Thousands of consumer goods around the world contain wild plant ingredients. You likely already have a selection sitting in your kitchen or bathroom cupboards in the form of creams, oils, herbal medicines, teas, furniture, makeup items, drinks and food products.
These ingredients are usually harvested from highly biodiverse ecosystems, often by rural communities for whom trade is a critical source of income. However, thousands of harvested species are at risk, mainly from a combination of overharvest and habitat loss, with over 20% of species estimated to be threatened with extinction. This threatens wider ecosystems, also putting at risk the harvesting communities, businesses, and consumers who rely on wild plant ingredients.
The vast majority of us are already using wild plant ingredients, we just don't know it. This project works to connect industry and consumers to the wild in their everyday products, to ultimately ensure that sustainability and good working conditions exist throughout supply chainsCaitlin Schindler, Project Officer – Wild at Home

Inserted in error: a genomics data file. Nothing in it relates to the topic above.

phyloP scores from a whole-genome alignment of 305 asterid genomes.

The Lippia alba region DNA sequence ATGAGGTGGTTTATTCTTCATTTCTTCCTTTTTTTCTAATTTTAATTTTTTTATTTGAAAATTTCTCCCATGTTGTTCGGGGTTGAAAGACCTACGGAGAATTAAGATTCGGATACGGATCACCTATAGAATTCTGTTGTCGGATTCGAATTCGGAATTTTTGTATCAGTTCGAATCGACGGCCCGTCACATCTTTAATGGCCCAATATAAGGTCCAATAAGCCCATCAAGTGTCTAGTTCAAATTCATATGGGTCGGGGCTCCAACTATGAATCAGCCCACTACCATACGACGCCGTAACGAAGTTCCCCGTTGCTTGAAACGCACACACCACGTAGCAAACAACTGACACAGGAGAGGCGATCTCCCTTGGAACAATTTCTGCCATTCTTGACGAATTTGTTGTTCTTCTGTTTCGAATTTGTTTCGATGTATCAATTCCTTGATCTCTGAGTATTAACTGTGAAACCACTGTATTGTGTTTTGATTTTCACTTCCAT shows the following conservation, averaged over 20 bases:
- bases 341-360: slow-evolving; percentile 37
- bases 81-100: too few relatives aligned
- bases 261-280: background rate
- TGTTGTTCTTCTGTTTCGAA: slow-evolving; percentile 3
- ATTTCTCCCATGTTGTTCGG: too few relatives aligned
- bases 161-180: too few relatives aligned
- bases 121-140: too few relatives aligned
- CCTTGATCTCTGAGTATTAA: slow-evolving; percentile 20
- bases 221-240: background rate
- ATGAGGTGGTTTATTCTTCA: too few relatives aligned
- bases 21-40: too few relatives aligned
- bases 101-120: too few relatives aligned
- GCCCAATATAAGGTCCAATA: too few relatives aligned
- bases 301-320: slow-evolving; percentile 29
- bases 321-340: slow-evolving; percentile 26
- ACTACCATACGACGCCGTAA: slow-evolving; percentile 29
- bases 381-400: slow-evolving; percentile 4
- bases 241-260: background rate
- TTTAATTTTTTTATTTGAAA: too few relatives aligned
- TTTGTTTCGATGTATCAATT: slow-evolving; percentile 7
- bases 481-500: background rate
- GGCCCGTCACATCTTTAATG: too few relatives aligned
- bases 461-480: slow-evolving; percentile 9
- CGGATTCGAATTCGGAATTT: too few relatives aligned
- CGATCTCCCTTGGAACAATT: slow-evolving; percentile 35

The project will initially focus on the ‘Wild Dozen’, 12 species important in trade that act as flagships of the opportunities and challenges of wild-sourcing, with the longer-term aim of changing industry practices and consumer perceptions. These come from a range of different geographies and conservation statuses, and are found in different types of consumer products from tea to essential oils, demonstrating the huge range of wild plant ingredients.
Listed in ingredients as
|Frankincense||Frankincense; Olibanum; Boswellia spp.|
|Shea nut||Shea butter; Butyrospermum parkii|
|Gum Arabic||Additive E414; Acacia spp.|
|Candelilla||Candelilla wax; additive E902|
|Baobab||Baobab; Adansonia digitata|
|Liquorice||Liquorice; Glycyrrhiza spp.; Glycyrrhiza glabra|
|Pygeum||Pygeum; Prunus africana; African cherry|
|Jatamansi||Jatamansi; spikenard; Nardostachys jatamansi|
|Goldenseal||Goldenseal; Hydrastis canadensis|
|Argan oil||Argan oil; Argania spinosa; Moroccan oil|
|Brazil nut||Brazil nut; Bertholletia excelsa|
|Juniper||Juniper; Juniperus communis|
Are you a business or association interested in learning more about the wild ingredients in your products? Get in touch!
Project Officer – Wild at Home
Explore the latest news and events relevant to the project and our work within sustainability for trade in wild plants.
Explore TRAFFIC reports related to plants, harvesting, flora, and sustainability issues.
TRAFFIC's Wild at Home project is generously funded by the Swedish Postcode Foundation.
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